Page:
This question is from need2read:
Why did you choose to write the part when Una was turned into a dragon? What are your thoughts about it?
Yet another excellent question!
While the original draft of Heartless was one I wrote up over the course of a summer/autumn, the ideas for it had been brewing since the year before. Specifically, the idea of Una becoming a dragon.
I was going through some difficult times myself that previous summer and spending a great deal of time bemoaning my sorry state. I didn’t deserve this or that, it wasn’t fair, these things shouldn't happen, etc. And, granted, there were some pretty harsh and “unfair” things happening, people not honoring their word, whole plans for my future coming derailed . . . some important bumps on the road of life that I needed to experience in order to grow.
Problem was, I spent so much of my time being angry at other people, I wasn’t taking the time to notice what my self-pity and anger were doing to me. In a moment of epiphany (that didn’t last; I was back to self-pity for a good long time even afterwards), I realized that I had allowed my self-centered concept of my own “rights” to turn me into a bitter, angry, selfish person, unable to look up and see other people around me.
I was spending all my time bemoaning the lack of chivalrous knights left in our world, willing to fight dragons and stand up for good . . . I was blind to the fact that I myself had become the dragon.
This was the analogy I used in a journal entry to try to wrap my mind around the concept of sin and depravity. I was, to all outward appearances, a “good” girl. Church-going, Sunday school-teaching, pure and upright . . . and yet, my own selfishness and pride had reduced me to the most self-centered creature on the inside. All well hidden under masks of sweetness, of course. The dragon does not always show her scales. But that did not mean the dragon was not there.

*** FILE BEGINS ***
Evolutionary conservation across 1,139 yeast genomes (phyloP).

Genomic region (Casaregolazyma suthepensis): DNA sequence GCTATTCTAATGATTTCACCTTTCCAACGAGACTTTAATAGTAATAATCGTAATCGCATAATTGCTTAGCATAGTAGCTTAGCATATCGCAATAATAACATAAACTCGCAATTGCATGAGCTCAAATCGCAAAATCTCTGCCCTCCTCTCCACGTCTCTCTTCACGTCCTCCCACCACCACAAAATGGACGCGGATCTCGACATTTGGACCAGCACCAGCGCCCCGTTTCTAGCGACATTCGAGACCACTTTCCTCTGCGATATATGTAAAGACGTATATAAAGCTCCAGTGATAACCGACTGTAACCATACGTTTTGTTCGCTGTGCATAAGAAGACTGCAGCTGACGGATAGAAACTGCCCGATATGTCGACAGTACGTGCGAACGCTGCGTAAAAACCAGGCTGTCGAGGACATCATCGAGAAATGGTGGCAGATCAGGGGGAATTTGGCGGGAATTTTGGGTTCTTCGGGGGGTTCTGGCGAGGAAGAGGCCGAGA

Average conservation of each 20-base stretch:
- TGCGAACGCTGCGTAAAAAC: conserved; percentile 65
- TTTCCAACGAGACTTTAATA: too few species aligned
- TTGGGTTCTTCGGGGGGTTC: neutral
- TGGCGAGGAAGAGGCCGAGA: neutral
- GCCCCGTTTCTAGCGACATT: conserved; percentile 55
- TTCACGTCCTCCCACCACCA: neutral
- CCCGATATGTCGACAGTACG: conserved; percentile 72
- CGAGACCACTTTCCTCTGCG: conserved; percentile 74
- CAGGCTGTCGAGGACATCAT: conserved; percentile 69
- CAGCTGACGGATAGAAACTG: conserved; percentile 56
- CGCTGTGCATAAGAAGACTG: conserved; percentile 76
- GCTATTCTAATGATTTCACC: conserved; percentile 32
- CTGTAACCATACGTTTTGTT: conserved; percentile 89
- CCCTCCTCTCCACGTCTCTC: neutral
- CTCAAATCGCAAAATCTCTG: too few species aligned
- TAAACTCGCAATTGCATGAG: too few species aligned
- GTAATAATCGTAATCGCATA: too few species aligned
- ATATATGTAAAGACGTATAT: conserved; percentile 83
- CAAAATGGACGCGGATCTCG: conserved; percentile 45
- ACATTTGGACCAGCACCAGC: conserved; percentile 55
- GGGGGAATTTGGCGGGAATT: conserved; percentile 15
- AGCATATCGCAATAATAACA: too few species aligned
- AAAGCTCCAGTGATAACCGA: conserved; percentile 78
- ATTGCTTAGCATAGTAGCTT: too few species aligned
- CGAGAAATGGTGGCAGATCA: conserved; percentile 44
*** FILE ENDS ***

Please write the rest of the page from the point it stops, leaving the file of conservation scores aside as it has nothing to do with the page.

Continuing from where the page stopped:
A year later, I started playing around with a short fairy tale depicting a sweet but selfish princess who, through a series of frustrations and hurts, allows her selfishness to consume to the point that the evil Dragon is able to turn her into one of his own kind. That expanded into the much more complicated novel that is Heartless.
It’s interesting to note that it is Una, and not an “evil” character like the Duke of Shippening—or even Lionheart, for that matter!—who becomes the dragon. This was an important message, I felt. It’s easy for us to say, “Well, maybe I have some problems, but I’m nowhere near as bad as THAT person!”
But this is not true. Sin is not weighed on a scale of bad, worse, worst. In God’s eyes, all sin is the same. In fact, when Jesus walked the earth as a mortal man, it wasn’t the overt “sinners” that he chastised . . . it was the religious “good” men, the whitewashed sepulchers, those who believed themselves pure and holy and above other men.
So it was that my heroine, while not being overtly evil, is the one the Dragon sees the potential fire in. He doesn’t even consider the Duke of Shippening. He considers Lionheart in passing, but dismisses that idea very quickly. But in Una—selfish, naïve, immature little Una—he sees everything necessary to make a dreadful dragon.
I hope that answers your question, need2read! I am getting such great questions from my readers! Seriously, people, thank you for contributing. I love being able to flesh out aspects of my story for you, and these questions are leading down so many different paths that I would probably have never bothered to pursue on my own.